It’s not often that we’re asked to compare apples to oranges, but when it comes to the energy produced by different types of solar panel systems the answer is pretty stark. Most people think that photovoltaic solar panels are efficient at converting sunlight into electricity, but they’re not. Sure, they can produce plenty of power at a very high rate, but you’ll never get anywhere near covering your energy needs with solar alone. The energy density of sunlight is just too great.
To compare apples to apples (and oranges to oranges) we need to look at the energy produced per unit area for each type of solar panel system.
Matching The Sun To Your Needs
The first and most obvious difference between the two is the size of the photovoltaic solar array. Smaller systems (micro-solar and small-scale) produce less energy per area, but can be easier to install and still provide decent power for small appliances. Larger photovoltaic solar array (large-scale) produce more energy, but the process of collecting and converting sunlight becomes less efficient. The trade-off is simple – bigger is better when it comes to solar energy.
On the subject of installation, you cannot beat the convenience of rooftop solar panels. They’re already there when you need them and gone when you don’t. There’s no putting them on a sunny day and then going back inside to find the panels are hot and need to be changed. With a rooftop solar system you never need to worry about running out of electricity, but there is one significant downside – your roof.
Roofs are not energy-efficient surfaces to capture solar energy from. There’s always some shading near the solar panels that prevents them from absorbing all the sunlight. This means that less energy is produced than you’d otherwise get if the panel were placed on a flat surface. This is why it’s generally best to avoid putting solar panels on your roof. In some places it’s even illegal. The only exception is if your roof is made of tile, in which case you can actually increase the power of your solar array by 30% or more.
If you live in a place where the sun shines brightly all year round you don’t need to do anything special to benefit from rooftop solar. In places with harsher climates, however, you’ll need to do some research to see what products work best for your situation. You might also want to consider investing in some energy-saving appliances to reduce your energy use – even something as simple as a power-saving light bulb can make a huge difference in your energy bill.
The last thing anyone wants is a power outage due to a broken cell or bad wiring. This is why we generally don’t talk about solar array durability when we’re reviewing the systems’ energy output, but it’s an important factor nonetheless. The longer a solar panel system can withstand exposure to the elements (water and wind) the more energy it will produce over time. The best panels are those that can withstand heavy winds while producing power at a high rate. You can also look into investing in a system that is built using strong and stable materials – just remember that this will cost you a bit more money.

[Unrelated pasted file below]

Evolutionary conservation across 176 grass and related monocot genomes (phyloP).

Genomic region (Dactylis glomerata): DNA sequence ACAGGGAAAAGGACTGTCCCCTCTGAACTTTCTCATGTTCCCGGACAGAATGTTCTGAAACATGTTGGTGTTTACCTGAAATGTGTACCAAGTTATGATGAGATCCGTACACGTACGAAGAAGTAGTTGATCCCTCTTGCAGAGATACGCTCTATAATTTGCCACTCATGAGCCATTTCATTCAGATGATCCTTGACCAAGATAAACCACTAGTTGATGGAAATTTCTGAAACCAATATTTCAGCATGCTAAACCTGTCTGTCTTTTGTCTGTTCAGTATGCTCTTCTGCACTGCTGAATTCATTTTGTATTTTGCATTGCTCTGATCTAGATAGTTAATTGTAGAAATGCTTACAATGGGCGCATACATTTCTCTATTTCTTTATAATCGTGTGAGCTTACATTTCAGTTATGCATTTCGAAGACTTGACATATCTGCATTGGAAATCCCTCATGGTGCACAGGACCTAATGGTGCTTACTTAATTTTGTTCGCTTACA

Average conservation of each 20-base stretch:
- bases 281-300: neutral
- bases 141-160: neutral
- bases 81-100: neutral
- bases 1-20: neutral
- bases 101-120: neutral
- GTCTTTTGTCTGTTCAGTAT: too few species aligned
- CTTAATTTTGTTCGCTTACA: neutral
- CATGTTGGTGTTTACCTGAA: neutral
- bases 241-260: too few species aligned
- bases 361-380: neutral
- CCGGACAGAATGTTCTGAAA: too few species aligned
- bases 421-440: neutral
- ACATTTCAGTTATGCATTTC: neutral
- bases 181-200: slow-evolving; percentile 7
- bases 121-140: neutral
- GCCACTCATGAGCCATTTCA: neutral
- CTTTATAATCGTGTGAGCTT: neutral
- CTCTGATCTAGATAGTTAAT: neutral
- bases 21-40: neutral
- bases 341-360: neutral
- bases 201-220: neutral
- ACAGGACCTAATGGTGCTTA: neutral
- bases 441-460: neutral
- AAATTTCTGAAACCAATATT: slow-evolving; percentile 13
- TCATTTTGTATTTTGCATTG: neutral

If you’re the type of person who travels a lot for work then a camper van or RV is the perfect way to go. The higher the roof height, the better as it prevents items in the van from being damaged in case of a sudden stop or crash. As long as your motorhome has over 5 feet of headroom you should be fine and even some tiny ones have a sufficient amount of room to fit all of your belongings. This is a great way to travel and see the world, but not always the most practical solution – you’ll need an RV park nearby if you want to sleep during the day. If you’re planning on staying in one place for an extended period then a mobile home could be a better option as they can be attached to the power grid and therefore be more stable.
The verdict is in – the convenience and versatility of a rooftop solar panel system simply cannot be beaten. Even if you only have a small backyard or patio you can still produce enough electricity to cover your daily needs with a small solar system. The main drawback is that they’re not suitable for all places and situations. If you live in a place where it gets cold then a ground-based solar system can still be an option. In places with very low rainfall, rooftop solar can be inefficient as it’s difficult to collect enough water to keep the system running smoothly. The best solution is to find a compromise that satisfies your needs.